If you’re looking to create a diverse school leaver intake or increase the volume of applications from a specific background, it’s crucial to engage with the demographic on a number of levels. This isn’t easily done and requires a lot of time and effort.

Here, we walk you through a case study with one of our clients—Mazars—which won the Diversity and Inclusion Award in the School Leaver Awards 2019. Credited for its “wide and comprehensive approach to diversity and inclusion” by judge Nick Ellins, Mazars is a success story when it comes to diversity and inclusion at the school-leaver stage. You too can emulate their success.

Attraction & engagement

Before you begin the process of engaging with diverse demographics, you need to understand what diversity truly means to your candidates and its importance in their lives.

“As a firm, we acknowledge that people identify in multiple different ways,” says Mazars. “That translates into us targeting on all aspects of diversity, including gender, ethnicity, social background and sexuality.”

Understanding that diversity isn’t just a buzzword is key—it concerns some of the deepest aspects of candidates’ personal lives. 

Part of Mazars’ success comes from its ability to “ensure its student intake each year is representative of the local communities” in which it operates, and that it makes opportunities available for “students who wouldn’t otherwise have the same prospects”. 

The easiest way to target various communities is by using adverts and emails on social media. Within our email database of more than 37,000 school leavers and social-media following of almost 10,000 users, we’re able to reach these demographics on your behalf, ensuring that your opportunities are reaching as diverse a range of candidates as possible.

Online targeted messaging is a start, but it’s not enough. You need to build up a relationship of trust with diverse demographics. Mazars’ Access Accountancy Work insight week has supported over 60 students from socially disadvantaged and diverse backgrounds through developing business awareness, with 15% of attendees converting to higher apprenticeships. 

Face-to-face events are an effective way to generate interest within a specific group—one example being “Girls: Count Us In”, our event with the Institute and Faculty of Actuaries. It aimed to inform female school leavers about opportunities within the actuarial profession, giving them the confidence and information needed to apply for opportunities. 

During the assessment process

It’s important to bear in mind that different demographics will have different requirements throughout the application process. Making the necessary adjustments so your programme is as accessible as possible will reduce candidate drop-off rate.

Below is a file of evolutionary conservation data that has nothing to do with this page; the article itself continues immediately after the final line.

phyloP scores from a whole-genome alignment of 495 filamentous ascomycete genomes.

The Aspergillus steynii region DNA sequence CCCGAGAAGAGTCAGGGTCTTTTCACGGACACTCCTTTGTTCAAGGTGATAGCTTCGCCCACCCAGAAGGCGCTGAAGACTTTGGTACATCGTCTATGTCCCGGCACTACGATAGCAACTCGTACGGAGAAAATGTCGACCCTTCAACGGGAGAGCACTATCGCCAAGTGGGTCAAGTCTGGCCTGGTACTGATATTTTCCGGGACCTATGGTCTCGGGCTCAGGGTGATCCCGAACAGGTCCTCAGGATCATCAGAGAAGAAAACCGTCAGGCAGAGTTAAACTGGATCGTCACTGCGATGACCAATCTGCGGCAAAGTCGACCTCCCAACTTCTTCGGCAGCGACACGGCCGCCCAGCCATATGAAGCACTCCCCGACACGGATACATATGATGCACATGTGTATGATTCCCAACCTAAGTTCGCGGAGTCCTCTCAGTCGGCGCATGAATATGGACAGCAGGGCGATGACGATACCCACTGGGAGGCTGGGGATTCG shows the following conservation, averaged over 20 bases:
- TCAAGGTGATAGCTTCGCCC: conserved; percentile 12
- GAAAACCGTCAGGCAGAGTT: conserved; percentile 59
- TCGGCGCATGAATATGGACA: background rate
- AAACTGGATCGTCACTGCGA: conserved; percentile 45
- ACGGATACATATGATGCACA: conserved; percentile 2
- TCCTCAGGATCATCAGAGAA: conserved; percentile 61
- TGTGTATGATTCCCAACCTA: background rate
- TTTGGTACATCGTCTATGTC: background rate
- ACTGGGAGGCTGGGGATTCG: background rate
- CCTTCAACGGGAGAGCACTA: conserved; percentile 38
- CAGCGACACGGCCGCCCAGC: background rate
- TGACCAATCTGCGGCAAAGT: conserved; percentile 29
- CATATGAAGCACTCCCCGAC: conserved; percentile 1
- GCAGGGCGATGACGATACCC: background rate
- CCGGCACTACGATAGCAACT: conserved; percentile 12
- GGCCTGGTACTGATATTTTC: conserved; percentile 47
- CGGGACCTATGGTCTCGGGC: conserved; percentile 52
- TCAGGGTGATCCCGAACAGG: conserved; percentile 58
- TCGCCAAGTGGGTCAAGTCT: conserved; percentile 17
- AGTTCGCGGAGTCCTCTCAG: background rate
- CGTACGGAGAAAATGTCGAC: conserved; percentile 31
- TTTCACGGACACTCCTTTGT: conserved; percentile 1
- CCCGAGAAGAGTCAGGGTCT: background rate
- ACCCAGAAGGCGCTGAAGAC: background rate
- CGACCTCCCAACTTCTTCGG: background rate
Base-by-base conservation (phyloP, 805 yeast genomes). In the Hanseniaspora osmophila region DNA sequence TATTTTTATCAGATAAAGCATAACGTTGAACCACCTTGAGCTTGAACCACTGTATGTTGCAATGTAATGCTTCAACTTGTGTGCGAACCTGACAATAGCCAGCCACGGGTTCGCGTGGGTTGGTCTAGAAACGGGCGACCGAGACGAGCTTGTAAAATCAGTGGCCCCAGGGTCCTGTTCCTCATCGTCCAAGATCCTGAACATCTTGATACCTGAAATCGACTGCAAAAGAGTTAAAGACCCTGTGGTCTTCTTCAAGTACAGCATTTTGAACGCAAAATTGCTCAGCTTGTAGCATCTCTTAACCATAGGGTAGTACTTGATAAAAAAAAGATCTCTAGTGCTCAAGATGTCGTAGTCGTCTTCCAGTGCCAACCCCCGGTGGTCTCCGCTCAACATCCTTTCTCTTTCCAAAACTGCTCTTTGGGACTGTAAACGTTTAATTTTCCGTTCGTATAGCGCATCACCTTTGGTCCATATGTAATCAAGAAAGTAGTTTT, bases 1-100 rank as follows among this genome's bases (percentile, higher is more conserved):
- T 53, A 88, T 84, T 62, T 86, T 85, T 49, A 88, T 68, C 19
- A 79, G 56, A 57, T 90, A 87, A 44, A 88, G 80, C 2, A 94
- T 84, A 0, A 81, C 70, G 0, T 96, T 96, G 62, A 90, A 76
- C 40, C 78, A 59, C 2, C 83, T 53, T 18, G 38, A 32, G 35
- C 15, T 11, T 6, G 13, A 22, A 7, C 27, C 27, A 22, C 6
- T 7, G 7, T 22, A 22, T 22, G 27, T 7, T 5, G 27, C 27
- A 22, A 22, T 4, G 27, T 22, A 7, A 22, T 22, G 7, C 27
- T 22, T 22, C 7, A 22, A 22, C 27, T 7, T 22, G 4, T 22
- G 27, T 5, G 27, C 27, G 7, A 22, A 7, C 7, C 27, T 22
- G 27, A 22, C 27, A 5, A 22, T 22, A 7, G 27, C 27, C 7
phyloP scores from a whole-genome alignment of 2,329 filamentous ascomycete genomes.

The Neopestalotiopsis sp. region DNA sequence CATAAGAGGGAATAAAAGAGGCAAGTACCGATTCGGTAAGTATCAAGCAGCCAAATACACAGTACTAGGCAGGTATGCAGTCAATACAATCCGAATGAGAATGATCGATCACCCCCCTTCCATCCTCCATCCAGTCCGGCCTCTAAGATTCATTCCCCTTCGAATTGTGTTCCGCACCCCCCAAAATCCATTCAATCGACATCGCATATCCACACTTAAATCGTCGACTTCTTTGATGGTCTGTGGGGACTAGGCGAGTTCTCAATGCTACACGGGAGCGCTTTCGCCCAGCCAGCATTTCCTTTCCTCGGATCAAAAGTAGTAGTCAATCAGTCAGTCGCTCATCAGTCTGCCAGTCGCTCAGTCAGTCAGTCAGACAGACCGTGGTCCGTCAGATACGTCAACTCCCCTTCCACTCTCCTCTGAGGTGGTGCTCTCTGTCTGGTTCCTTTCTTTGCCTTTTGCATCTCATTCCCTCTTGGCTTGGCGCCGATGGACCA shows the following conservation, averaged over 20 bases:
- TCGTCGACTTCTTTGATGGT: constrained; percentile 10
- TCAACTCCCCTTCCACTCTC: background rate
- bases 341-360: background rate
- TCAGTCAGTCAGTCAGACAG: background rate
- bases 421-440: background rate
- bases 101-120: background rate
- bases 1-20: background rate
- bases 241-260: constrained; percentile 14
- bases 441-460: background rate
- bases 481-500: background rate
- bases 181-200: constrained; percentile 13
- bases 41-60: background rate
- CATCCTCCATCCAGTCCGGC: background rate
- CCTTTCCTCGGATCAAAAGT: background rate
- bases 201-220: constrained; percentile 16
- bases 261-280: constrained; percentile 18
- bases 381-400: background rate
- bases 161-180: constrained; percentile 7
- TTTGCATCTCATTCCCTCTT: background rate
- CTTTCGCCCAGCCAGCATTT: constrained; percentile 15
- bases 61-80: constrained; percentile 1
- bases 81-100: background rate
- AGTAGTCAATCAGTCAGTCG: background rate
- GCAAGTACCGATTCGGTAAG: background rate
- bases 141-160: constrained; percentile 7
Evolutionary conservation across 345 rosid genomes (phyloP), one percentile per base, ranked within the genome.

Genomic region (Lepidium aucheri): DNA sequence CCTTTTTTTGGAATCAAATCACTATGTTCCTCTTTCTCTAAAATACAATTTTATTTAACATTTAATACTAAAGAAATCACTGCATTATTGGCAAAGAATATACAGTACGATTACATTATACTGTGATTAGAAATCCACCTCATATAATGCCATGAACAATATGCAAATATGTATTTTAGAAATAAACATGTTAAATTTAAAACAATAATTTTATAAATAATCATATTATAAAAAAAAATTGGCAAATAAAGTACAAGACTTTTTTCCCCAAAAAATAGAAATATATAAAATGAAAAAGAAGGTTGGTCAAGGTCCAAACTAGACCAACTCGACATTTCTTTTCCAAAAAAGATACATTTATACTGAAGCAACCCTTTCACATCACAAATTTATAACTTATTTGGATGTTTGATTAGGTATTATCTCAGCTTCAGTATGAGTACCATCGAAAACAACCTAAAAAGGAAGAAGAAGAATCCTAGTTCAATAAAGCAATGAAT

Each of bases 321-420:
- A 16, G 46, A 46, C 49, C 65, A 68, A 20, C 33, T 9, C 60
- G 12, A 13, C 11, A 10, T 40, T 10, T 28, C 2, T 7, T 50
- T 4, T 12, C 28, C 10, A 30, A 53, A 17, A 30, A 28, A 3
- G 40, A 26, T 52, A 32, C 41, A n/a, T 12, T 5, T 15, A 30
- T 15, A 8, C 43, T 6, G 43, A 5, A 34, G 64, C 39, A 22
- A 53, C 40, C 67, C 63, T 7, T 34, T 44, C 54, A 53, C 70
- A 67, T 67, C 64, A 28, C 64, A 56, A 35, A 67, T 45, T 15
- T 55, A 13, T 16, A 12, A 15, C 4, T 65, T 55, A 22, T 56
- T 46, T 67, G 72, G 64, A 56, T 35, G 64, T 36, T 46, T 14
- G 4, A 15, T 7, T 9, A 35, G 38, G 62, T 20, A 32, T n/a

“After analysing our 2017/18 intake, we noticed that there was some adverse impact on students from state schools who were taking our online verbal and numerical-reasoning assessments,” says Mazars. “Research from the Bridge Group also showed that this is an area where socially disadvantaged students struggled in comparison to their peers.”

In response, Mazars introduced a new “consider” category, enabling them to look at the results of each test alongside the student’s application before making a decision. It was a change for which two of the three judges for the School Leaver Awards 2019 had high praise. 

In addition, Mazars offers application mentoring at the selection process, at which point trainees mentor candidates before assessment centres, providing “advice, encouragement and support”. Feedback has been highly positive for this, “particularly for students who otherwise wouldn’t have had the preparation and support in school on these skills”. 

It’s important that engagement does not stop once students apply for opportunities—if anything, it’s in the crucial period between application form and assessment centre when engagement and support should be most tailored. 

Progressing things internally

It’s one thing to recruit a diverse range of school leavers, but another entirely to support them adequately once they enter the workforce. That’s where inclusion comes into play. Whether it’s via mentor schemes that put them in touch with diverse role models, access to diversity and inclusion networks for different ethnicities, religions, sexualities and disabilities, or events that regularly celebrate diversity within the firm, your efforts cannot stop once your intake begins to look more diverse. 

If candidates see that they will be joining an inclusive workforce, they will be more likely to apply—so you should keep school leavers informed of what goes on at your firm.

“In 2018 we launched our #WeAreMazars campaign on our blog and social media, featuring interviews with some of the inspiring diverse talent who work for Mazars UK.” This kind of visibility is highly attractive to candidates from a diverse range of backgrounds: “Students attending our assessment centres have said how influential this campaign has been on making their decision to apply to Mazars.”

There’s no one-size-fits-all approach to engaging with a diverse range of candidates. From the efforts you go to online, to the bespoke face-to-face events you create to reach different communities, all the way up to the internal groups and mentorship schemes you have in place, you need to cover every base. If you’re wondering where to start, give us a shout below. 

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